14. Week 1 of Embryonic Development: Ovulation to Implantation

  1. Introduction: the unfertilized ovum reaches the ampulla of the uterine tube and is fertilized, in the distal third of the tube by 12-24 hours, to form a zygote. During its passage through the uterine tube, until the end of its morula stage, the egg undergoes almost no change in volume and is about 150 mm. It remains surrounded by the zona pellucida which it loses upon entering the uterine cavity. The zygote has made its way under the influence of peristaltic movements of the uterine tube and of ciliary movements of the tube epithelium. During its passage, the egg maintains itself on its own reserves, which are reduced since it is an alecithal* egg, and on tubular secretions. Survival of the egg and its transport down the tube, as well as implantation of the blastocyst, depends on hormonal secretions of the ovary and anterior pituitary gland
  2. of the ovary and anterior pituitary gland
  3. Cleavage is the rapid mitotic cell division that the zygote, a single cell, undergoes as it passes down the uterine tube. It may occur without fertilization as a part of parthenogenesis (naturally occurring or artificially induced)
    1. DIVISION OF THE ZYGOTE into 2 daughter cells, the blastomeres, takes place by 30 hours. Further divisions follow rapidly upon one another, forming progressively smaller and smaller blastomeres: 4 are seen in 40-50 hours, 8 by 60 hours, and 12-16 by day 3 or 4
      1. The 12-16 blastomere stage, arrived at by cleavage of the fertilized ovum, is a solid ball resembling a mulberry and is called a morula (morula stage). As it forms, the morula enters the uterine cavity from the tube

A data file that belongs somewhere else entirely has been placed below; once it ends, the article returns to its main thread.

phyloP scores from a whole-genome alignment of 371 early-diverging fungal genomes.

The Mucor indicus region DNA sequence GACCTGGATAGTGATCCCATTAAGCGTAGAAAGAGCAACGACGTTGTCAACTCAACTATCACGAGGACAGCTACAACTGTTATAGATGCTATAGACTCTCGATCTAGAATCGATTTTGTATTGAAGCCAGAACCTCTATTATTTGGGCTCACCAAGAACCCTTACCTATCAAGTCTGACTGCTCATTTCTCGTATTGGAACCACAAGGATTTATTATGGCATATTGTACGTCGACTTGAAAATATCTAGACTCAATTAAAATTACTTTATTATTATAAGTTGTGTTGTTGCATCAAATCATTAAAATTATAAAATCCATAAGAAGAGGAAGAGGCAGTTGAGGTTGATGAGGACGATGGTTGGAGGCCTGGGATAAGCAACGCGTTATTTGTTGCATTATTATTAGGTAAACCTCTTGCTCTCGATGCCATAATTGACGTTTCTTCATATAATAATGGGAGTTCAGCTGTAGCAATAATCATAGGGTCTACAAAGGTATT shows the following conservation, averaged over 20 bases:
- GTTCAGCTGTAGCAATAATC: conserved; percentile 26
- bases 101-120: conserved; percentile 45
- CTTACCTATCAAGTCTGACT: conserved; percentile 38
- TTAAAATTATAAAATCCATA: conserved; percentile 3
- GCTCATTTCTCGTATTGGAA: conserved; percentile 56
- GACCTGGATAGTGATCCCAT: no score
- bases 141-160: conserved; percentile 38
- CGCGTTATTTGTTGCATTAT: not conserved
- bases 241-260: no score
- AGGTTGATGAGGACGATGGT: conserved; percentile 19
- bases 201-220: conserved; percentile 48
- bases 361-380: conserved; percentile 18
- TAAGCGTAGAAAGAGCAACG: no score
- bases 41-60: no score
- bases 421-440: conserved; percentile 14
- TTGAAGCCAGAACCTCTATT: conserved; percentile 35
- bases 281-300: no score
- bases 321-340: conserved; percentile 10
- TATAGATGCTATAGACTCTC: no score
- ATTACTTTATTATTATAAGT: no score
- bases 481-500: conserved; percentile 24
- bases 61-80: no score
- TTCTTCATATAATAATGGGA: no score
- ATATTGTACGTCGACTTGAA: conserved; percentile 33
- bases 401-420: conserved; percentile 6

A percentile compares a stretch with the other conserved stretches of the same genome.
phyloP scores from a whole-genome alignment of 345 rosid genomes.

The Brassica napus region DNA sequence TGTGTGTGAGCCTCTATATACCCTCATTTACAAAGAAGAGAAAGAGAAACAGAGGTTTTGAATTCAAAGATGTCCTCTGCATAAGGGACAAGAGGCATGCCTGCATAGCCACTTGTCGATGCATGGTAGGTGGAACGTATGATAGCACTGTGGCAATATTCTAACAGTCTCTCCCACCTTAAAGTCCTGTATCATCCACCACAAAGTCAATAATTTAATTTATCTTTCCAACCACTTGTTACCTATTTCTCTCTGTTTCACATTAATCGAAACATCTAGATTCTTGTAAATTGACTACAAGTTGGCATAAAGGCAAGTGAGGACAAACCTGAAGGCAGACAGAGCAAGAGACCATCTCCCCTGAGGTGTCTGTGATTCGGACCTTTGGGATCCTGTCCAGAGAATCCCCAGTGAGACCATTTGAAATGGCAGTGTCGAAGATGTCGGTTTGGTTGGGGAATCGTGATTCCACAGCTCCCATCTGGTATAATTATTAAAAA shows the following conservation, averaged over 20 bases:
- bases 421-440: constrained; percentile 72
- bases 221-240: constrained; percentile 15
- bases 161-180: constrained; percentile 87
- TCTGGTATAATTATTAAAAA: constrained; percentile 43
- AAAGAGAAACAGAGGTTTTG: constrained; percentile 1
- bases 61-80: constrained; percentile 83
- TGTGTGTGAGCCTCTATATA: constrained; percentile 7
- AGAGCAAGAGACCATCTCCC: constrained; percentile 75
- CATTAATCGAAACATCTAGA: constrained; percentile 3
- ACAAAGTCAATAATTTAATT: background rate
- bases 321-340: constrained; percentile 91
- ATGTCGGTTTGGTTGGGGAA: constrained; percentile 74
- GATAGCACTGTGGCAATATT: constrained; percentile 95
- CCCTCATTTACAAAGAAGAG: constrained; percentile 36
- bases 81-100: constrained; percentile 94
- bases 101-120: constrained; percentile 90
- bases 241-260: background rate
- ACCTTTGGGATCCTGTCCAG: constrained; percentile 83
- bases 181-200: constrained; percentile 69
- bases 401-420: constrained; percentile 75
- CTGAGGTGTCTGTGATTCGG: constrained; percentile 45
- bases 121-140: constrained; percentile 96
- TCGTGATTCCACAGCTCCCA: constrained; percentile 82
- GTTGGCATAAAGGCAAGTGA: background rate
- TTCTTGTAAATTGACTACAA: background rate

2. ABOUT DAY 4, fluid enters the morula from the uterine cavity and occupies the intercellular spaces. The fluid-filled spaces fuse to form a single, large cavity, the blastocele, and the morula is now called a blastocyst (blastocyst stage)
      1. As fluid increases, the cells separate into 2 major areas
        1. An outer cell layer, the trophoblast, which gives rise to the placenta
        2. A group of centrally located cells, the inner cell mass or embryoblast, which gives rise to the embryo proper
      2. The free blastocyst is seen in the uterine cavity on day 4 or The zona pellucida disappears rapidly
    3. IMPLANTATION: normal area is the upper posterior wall of the uterine mucosa
      1. In the human, the trophoblast cells over the embryonic pole of the blastocyst penetrate the epithelial cells of the uterine mucosa at about day 6 or 7 or about 20 days after the beginning of the last menstruation
        1. Penetration and erosion of the epithelial cells of the mucosa result from proteolytic enzymes produced by the trophoblast
        2. The uterine mucosa also promotes proteolytic action of the blastocyst so implantation is a mutual action of the endometrium and trophoblast
      2. As invasion of uterus proceeds, the trophoblast differentiates into 2 layers
        1. An inner cytotrophoblast or cellular trophoblast
        2. An outer syncytiotrophoblast or syncytial trophoblast consisting of a multinucleated protoplasmic mass in which intercellular boundaries are absent
      3. The fingerlike processes of the syncytial trophoblast grow into the endometrial epithelium and invade the endometrial stroma
      4. By the end of week 1, the blastocyst is superficially implanted in the compact layer
      5. At the time of implantation, the uterine mucosa is at day 21 of the menstrual cycle and is richly vascularized, edematous, and secreting mucus and glycogen - all favoring implantation of the blastocyst
      6. As the blastocyst is implanting, early differentiation of the inner cells mass occurs
        1. The embryonic endoderm (entoderm), a flattened layer of cells, appears on the surface of the inner cell mass facing the blastocyst cavity, at about day It is the first of 3 germ layers of the embryo that forms during the first 3 weeks
    4. *Alecithal: without yolk; ova with little or no deutoplasm.

week 1 of embryonic development: ovulation to implantation: image #1